US, Japan told to stop meddling in China
China urged the United States and Japan to immediately stop meddling in China’s domestic affairs and harming Chinese interests.
“We urge the US and Japan to take China’s concern seriously, abide by the one-China principle, and immediately stop meddling in China’s domestic affairs and harming Chinese interests,” a Chinese foreign ministry spokesperson said on Saturday. “China will take all necessary measures to resolutely defend its sovereignty, security and development interests.”
The spokesperson was commenting on a US-Japan leaders’ statement, expressing concern over Taiwan issues, the Diaoyu Islands, Hong Kong, Xinjiang and the South China Sea.
The spokesperson said that Taiwan and the Diaoyu Islands are Chinese territories, adding that issues relating to Hong Kong and Xinjiang are China’s internal affairs, and China has indisputable sovereignty over islands in the South China Sea and waters around them.
The spokesperson stressed that the US-Japan joint leaders’ statement has grossly interfered in China’s domestic affairs and severely violated basic norms governing international relations.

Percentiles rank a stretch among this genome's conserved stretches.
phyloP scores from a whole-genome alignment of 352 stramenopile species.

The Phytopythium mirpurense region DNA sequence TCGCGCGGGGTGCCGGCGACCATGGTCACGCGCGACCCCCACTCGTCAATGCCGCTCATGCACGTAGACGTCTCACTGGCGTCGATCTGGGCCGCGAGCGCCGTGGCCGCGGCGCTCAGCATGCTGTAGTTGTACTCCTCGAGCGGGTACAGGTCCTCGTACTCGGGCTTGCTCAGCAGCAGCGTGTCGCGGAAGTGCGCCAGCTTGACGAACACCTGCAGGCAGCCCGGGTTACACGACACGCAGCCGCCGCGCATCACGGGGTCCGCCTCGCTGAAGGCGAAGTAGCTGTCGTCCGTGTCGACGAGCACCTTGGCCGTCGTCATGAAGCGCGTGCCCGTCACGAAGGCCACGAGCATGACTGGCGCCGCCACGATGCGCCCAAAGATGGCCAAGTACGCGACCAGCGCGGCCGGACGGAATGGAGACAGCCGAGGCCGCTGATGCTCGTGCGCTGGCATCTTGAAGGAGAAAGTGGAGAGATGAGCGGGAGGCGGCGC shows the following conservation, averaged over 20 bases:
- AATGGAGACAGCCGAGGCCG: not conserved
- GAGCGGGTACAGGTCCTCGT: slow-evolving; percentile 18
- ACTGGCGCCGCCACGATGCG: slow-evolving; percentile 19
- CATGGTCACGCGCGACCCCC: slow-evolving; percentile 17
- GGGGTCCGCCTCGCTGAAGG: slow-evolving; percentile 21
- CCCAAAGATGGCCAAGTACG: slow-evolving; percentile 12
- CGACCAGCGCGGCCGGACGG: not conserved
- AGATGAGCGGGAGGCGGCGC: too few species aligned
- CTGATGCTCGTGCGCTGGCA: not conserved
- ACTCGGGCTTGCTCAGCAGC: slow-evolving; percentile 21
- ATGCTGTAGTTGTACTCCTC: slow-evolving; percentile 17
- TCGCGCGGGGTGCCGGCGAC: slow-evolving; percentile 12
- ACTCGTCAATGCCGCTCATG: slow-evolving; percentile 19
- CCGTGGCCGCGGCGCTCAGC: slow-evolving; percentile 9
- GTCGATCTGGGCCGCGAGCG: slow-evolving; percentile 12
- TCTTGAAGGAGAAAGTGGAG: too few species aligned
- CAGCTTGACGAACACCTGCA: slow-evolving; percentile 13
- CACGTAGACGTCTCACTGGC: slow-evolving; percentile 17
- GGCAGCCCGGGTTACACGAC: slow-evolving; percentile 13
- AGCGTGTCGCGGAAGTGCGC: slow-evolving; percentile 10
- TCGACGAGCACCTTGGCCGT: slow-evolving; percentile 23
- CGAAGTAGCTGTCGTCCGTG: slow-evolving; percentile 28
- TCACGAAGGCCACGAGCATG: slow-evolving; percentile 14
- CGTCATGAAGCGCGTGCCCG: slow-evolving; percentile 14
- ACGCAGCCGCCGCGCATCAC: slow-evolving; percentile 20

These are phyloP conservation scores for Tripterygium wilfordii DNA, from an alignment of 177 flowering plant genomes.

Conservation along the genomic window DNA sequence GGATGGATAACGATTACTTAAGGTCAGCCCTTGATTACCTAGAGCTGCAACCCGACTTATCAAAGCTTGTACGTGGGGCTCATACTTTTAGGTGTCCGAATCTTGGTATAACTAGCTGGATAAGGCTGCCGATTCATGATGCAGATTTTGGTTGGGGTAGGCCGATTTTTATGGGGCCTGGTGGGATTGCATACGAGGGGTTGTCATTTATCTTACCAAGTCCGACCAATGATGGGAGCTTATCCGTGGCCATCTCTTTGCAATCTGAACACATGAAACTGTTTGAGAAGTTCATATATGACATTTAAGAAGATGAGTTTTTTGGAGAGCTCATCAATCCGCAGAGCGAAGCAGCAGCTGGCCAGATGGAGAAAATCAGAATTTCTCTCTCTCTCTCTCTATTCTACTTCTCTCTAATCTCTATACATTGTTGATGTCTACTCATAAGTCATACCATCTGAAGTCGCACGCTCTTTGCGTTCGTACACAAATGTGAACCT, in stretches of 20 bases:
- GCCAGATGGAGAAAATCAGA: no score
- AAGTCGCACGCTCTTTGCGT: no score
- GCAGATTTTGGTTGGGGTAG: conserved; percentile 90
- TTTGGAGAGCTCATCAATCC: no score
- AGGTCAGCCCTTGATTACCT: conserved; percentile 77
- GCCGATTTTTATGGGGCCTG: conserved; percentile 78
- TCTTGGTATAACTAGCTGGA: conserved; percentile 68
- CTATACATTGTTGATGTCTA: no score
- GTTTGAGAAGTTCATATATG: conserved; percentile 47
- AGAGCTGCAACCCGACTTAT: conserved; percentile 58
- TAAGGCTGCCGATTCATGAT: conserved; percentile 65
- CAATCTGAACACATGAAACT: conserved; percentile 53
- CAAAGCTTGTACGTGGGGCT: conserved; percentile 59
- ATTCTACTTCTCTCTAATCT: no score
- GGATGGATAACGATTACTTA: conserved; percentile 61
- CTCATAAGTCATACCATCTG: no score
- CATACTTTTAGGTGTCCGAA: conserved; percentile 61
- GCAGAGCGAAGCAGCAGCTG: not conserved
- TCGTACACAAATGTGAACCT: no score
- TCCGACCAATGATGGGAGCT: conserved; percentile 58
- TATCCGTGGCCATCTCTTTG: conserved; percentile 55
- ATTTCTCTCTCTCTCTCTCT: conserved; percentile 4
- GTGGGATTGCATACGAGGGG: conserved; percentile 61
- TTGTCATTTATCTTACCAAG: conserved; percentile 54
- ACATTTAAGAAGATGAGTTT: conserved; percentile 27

“China deplores and rejects it. We have stated our solemn position to the US and Japan through the diplomatic channel,” said the spokesperson.
The US and Japan are actually ganging up to form cliques and fanning bloc confrontation while talking about “free and open,” the spokesperson said.
“This anachronistic move runs counter to the aspiration for peace, development and cooperation shared by the overwhelming majority of countries in the region and beyond.”
It will only enable the world to see with increasing clarity the detrimental nature of the US-Japan alliance, which attempts to undermine regional peace and stability, the spokesperson said.
US President Joe Biden and visiting Japanese Prime Minister Yoshihide Suga on Friday voiced commitment on strengthening the alliance. Suga said he and Biden discussed “China’s influence over the peace and prosperity of the Indo-Pacific region and the world at large,” while noting that they agreed on the need for engaging in “frank dialogue with China.”